A clever Brooklyn-based artist is exhibiting photographs of 1,000 computers users, surreptitiously taken by a software program he slipped onto Macintosh display computers at Manhattan Apple retail stores. Kyle McDonald’s “People Staring at Computers” collection is a study of store visitors old and young looking pensive, focused and perplexed, but not happy, thrilled or amazed. At least one photo shows a blue-shirted Apple employee studying a Mac screen with a worried-looking person in the background. Most intriguing, it’s impossible to tell what any of the computer users are viewing on the screen. McDonald dabbles in art ranging from experimentation with noise to immersive large-scale interactive installations, according to his bio, and he also develops software and hardware for artists. As part of his three-day Apple store project, McDonald returned to the stores and configured some display computers to randomly display the captured images, prompting some unusual reactions from visitors. McDonald has created a Web site to display some of the photos and a video explanation of the project. Update: According to Mashable, the U.S. Secret Service served a search warrant on McDonald and confiscated his computers and electronic gear as part of a computer crimes investigation. The Secret Service and FBI are the lead federal agencies for computer intrusion crimes. Apple attorneys contacted McDonald’s ISP, who warned McDonald of a possible criminal investigation, and he masked out the faces in his photos—with the face of Steve Jobs.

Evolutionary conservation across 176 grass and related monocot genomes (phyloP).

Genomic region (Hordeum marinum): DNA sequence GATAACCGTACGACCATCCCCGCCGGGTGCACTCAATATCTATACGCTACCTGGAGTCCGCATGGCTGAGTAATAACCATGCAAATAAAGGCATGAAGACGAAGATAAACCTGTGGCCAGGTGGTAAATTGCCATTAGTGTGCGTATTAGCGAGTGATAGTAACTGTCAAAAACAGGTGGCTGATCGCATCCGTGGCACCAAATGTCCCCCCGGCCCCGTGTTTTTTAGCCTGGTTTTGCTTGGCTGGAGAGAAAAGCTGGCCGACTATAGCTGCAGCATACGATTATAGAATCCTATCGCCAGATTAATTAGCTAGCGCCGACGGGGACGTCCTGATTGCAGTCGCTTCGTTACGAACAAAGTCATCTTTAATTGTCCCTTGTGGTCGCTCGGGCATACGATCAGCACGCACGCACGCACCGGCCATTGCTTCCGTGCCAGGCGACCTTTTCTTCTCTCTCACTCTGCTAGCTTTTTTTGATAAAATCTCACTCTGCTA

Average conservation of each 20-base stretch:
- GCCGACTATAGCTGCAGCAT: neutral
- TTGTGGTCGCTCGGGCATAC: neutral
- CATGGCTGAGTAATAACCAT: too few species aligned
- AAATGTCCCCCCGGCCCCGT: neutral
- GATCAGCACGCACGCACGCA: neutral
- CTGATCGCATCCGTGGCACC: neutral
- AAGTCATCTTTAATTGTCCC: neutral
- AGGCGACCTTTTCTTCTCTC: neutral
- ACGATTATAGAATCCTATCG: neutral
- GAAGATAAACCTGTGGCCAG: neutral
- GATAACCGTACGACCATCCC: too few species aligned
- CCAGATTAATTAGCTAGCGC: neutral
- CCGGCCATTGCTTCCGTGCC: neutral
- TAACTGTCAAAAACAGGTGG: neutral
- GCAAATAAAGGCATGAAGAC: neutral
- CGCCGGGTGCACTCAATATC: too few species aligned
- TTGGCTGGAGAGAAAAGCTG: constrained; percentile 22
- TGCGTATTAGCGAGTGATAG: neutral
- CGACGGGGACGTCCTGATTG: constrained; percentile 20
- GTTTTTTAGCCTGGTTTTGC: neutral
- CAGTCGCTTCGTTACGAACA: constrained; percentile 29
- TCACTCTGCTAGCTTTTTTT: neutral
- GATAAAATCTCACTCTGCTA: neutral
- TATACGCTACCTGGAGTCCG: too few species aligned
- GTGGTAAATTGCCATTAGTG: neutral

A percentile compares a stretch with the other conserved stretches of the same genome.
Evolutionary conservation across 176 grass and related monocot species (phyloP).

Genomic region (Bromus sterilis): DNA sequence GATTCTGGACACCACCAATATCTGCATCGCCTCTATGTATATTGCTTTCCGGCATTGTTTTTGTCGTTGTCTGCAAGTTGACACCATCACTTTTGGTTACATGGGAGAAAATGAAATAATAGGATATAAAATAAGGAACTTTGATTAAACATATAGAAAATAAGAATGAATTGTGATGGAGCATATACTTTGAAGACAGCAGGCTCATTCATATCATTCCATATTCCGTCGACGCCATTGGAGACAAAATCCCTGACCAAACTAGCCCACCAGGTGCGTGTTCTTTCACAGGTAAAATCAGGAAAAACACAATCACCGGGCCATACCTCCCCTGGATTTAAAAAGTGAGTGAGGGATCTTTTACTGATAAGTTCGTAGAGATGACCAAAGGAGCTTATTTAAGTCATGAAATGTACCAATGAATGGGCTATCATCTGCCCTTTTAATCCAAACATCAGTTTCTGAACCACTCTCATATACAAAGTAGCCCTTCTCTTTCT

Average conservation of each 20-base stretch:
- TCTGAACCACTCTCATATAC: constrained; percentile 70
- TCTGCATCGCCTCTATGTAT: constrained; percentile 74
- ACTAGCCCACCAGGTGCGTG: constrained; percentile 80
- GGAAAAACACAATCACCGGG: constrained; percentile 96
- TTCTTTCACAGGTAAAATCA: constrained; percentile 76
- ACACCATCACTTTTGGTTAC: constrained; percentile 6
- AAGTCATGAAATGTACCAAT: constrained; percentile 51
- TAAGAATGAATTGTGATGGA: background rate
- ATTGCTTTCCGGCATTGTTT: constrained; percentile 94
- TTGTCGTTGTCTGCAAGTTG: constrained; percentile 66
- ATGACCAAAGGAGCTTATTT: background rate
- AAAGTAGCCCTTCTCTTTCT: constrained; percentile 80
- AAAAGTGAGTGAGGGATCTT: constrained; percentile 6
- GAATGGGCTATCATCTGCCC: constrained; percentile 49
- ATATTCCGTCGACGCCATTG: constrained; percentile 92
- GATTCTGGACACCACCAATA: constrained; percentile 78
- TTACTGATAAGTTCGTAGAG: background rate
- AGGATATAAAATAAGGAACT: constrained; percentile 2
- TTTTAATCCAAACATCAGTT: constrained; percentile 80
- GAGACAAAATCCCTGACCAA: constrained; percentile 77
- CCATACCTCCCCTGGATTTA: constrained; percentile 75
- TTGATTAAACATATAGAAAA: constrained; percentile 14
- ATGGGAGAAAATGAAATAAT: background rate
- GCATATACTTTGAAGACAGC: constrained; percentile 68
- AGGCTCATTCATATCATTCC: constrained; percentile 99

In response to an IFO email inquiry, McDonald has these remarks on privacy and participant compensation:
“My understanding is that legally, these people are in a private space that is open to the public and therefore can be photographed without consent. I asked the Apple store security if it was ok to take pictures, but did not specify the means of taking photos. They said it was good, and encouraged me to take photos. That said, I can understand if some people would rather not have their picture shown like this. In this case, they should contact me and I can remove their photo. Regarding compensation (for appearing)—I think if this was somehow being used as advertising or marketing material, compensation would make sense. Because it’s an art project I don’t think it makes sense.”